Australian Rules-Hall of Famer Hunter to donate brain for concussion research

Reuters | Updated: 07-03-2021 12:01 IST | Created: 07-03-2021 11:53 IST
Australian Rules-Hall of Famer Hunter to donate brain for concussion research
CTE, a degenerative brain disease caused by repeated concussions, can only be detected when the brain is examined after death and has been linked to mental health issues. Image Credit: ANI

Former Australian Rules player Ken Hunter has said he would donate his brain to science, answering a call to players for help with medical research into chronic traumatic encephalopathy (CTE) and other neurodegenerative diseases. A Melbourne coroner urged players to donate their brains for research after reporting last month on the death in 2019 of former Australian Rules player Danny Frawley, who was discovered to have been suffering from the concussion-related disease.

CTE, a degenerative brain disease caused by repeated concussions, can only be detected when the brain is examined after death and has been linked to mental health issues. "I've donated my brain to Australian Sports Brain Bank, mainly to support science and research," Hunter told the Sunday Age.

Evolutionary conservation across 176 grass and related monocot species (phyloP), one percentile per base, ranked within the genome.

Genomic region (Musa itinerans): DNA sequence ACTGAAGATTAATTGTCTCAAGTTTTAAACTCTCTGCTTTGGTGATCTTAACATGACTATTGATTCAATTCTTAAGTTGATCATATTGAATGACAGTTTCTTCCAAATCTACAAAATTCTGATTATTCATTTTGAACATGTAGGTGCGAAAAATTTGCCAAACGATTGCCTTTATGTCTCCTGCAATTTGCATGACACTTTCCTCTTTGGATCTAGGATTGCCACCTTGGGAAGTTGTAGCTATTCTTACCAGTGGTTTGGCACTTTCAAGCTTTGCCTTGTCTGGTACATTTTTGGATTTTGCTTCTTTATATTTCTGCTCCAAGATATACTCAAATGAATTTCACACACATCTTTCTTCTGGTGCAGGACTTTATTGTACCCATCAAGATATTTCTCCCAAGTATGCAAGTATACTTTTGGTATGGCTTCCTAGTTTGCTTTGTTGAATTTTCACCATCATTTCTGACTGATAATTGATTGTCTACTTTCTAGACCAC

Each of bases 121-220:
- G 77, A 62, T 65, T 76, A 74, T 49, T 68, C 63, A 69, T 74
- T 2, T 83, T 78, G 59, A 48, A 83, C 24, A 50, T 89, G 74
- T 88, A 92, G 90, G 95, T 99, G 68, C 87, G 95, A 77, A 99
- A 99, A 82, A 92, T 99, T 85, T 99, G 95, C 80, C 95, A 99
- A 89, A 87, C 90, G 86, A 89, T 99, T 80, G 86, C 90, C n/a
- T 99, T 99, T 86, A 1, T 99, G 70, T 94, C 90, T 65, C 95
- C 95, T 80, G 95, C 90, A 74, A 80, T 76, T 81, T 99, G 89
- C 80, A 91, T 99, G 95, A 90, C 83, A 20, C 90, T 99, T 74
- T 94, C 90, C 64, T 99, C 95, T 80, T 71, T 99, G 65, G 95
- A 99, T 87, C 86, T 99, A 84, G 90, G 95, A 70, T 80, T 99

"I thought it was also important to know if I did have some sort of cognitive decline or whether I do get some sort of neurodegenerative disease...my family knows it could have been caused through concussion, rather than a genetic thing." Hunter, who was a standout player for Carlton in the Victorian Football League (VFL), now the Australian Football League (AFL), said he sustained at least 20 suspected concussions in his career but had experienced no long-term impact.

"I can't say I feel like I've been damaged ... where I can't function," he said. "But I do know that in my journey over the years, there are a lot of people out there suffering." Australian Rules is one of several contact sports around the world starting to deal with the long-term consequences of players receiving repeated head-knocks during their careers.

The National Football League (NFL) in the United States set up a $1 billion fund in 2016 to compensate former players who suffered brain injuries linked to repeated concussions and the AFL is reportedly in discussions to form a similarly-sized fund to requite former Australian Rules players.

(This story has not been edited by Devdiscourse staff and is auto-generated from a syndicated feed.)


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